- Chemical & Engineering News ISSN 0009-2347
- "Mannosides can treat and prevent urinary tract infections (UTIs), without inducing antibiotic resistance. The mannosides block the bacterial cell-surface receptor FimH, which bacteria use to interact with bladder epithelial cells to cause infection. In mice with chronic UTIs, the mannosides eliminated uropathogenic bacteria more effectively than did standard antibiotic treatments. The mannosides also work effectively with traditional antibiotics, and healthy mice treated with them don’t get infections. Bacteria typically develop resistance by pumping drug molecules out of their cells and mutating target proteins. But the mannosides function extracellularly, and mutating FimH could eliminate bacterial infectivity, making the development of resistance less likely than with standard antibiotics."
- Science Translational Medicine 16 Nov 2011: Vol. 3, Issue 109, pp. 109ra115
- "[Mannosides] have therapeutic efficacy after oral administration for the treatment of established urinary tract infections in vivo. Their unique mechanism of action—targeting the pilus tip adhesin FimH—circumvents the conventional requirement for drug penetration of the outer membrane, minimizing the potential for the development of resistance. The small–molecular weight compounds described herein promise to provide substantial benefit to women suffering from chronic and recurrent urinary tract infections."
3. Impact Of UTI In Women And Affected Populations
- Nat Rev Microbiol. Author manuscript; available in PMC 2016 May 1.
- Urinary tract infections (UTIs) are a severe public health problem and are caused by a range of pathogens, but most commonly by Escherichia coli, Klebsiella pneumoniae, Proteus mirabilis, Enterococcus faecalis and Staphylococcus saprophyticus. High recurrence rates and increasing antimicrobial resistance among uropathogens threaten to greatly increase the economic burden of these infections.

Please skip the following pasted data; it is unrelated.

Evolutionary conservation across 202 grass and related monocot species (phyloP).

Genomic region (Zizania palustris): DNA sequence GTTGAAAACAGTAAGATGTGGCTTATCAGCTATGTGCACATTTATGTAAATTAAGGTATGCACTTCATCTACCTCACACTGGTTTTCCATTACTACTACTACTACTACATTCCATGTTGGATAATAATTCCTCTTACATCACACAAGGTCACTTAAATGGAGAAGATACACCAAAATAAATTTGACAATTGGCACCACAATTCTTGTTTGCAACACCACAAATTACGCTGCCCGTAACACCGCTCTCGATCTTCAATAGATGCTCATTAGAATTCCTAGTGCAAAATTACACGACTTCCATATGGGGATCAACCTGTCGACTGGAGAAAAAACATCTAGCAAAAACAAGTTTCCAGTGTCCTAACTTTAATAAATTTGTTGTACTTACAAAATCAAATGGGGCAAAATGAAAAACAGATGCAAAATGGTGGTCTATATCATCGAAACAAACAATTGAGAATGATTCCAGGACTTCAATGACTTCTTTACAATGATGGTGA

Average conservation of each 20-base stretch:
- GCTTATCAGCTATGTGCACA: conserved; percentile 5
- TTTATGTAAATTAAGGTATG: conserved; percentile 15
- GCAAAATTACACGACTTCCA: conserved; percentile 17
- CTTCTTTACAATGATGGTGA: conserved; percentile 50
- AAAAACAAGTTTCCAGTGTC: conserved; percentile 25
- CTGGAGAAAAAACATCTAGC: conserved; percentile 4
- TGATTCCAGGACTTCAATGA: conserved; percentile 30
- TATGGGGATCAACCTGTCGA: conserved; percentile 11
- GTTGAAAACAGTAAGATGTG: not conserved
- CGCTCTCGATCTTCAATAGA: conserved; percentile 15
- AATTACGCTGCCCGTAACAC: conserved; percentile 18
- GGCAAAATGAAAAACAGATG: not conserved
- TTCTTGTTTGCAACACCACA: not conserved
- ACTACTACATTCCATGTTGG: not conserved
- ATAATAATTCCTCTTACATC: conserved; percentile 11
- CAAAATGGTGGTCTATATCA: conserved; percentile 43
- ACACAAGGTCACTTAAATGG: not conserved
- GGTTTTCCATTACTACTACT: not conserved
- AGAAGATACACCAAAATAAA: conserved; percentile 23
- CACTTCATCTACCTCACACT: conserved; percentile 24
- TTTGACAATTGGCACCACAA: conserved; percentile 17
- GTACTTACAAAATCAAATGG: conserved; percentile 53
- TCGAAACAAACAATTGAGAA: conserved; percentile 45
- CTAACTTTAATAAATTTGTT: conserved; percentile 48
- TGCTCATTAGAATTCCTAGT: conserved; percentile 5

- Sultan Qaboos Univ Med J. 2013 Aug; 13(3): 359–367.
- Urinary tract infections (UTIs) are one of the most frequent clinical bacterial infections in women, accounting for nearly 25% of all infections. Around 50–60% of women will develop UTIs in their lifetimes.
- J Womens Health (Larchmt). 2016 Nov 1; 25(11): 1086–1096.
- Direct care for UTI in 2000 costs $452.8 million for women (compared with $10.3 million in men).
- Twenty-five to 44% of women experience recurrent UTI annually.
- In every racial group, women are 25–50% as likely as men to develop bladder cancer.
- Three percent experience 3 or more recurrent UTIs within 6 months of their initial infection.
- From the Cleveland Clinic: Juan N. Kattan, Steven Gordon; Published: November 2013
- Urinary tract infection (UTI) is the most common bacterial infection in humans.
- "They account for more 8.6 million physician visits (84% by women) and over 1 million hospital admissions in the United States each year."
- "Acute uncomplicated cystitis remains one of the most common indications for prescribing antimicrobials to otherwise healthy community-dwelling women and up to 50% of all women experience one episode by 32 years of age."
- Dis Mon. 2003 Feb;49(2):53-70.
- Urinary tract infections (UTIs) are considered to be the most common bacterial infection.
- Nearly 1 in 3 women will have had at least 1 episode of UTI requiring antimicrobial therapy by the age of 24 years. Almost half of all women will experience 1 UTI during their lifetimes. Specific subpopulations at increased risk of UTI include infants, pregnant women, the elderly, patients with spinal cord injuries and/or catheters, patients with diabetes or multiple sclerosis, patients with acquired immunodeficiency disease syndrome/human immunodeficiency virus, and patients with underlying urologic abnormalities.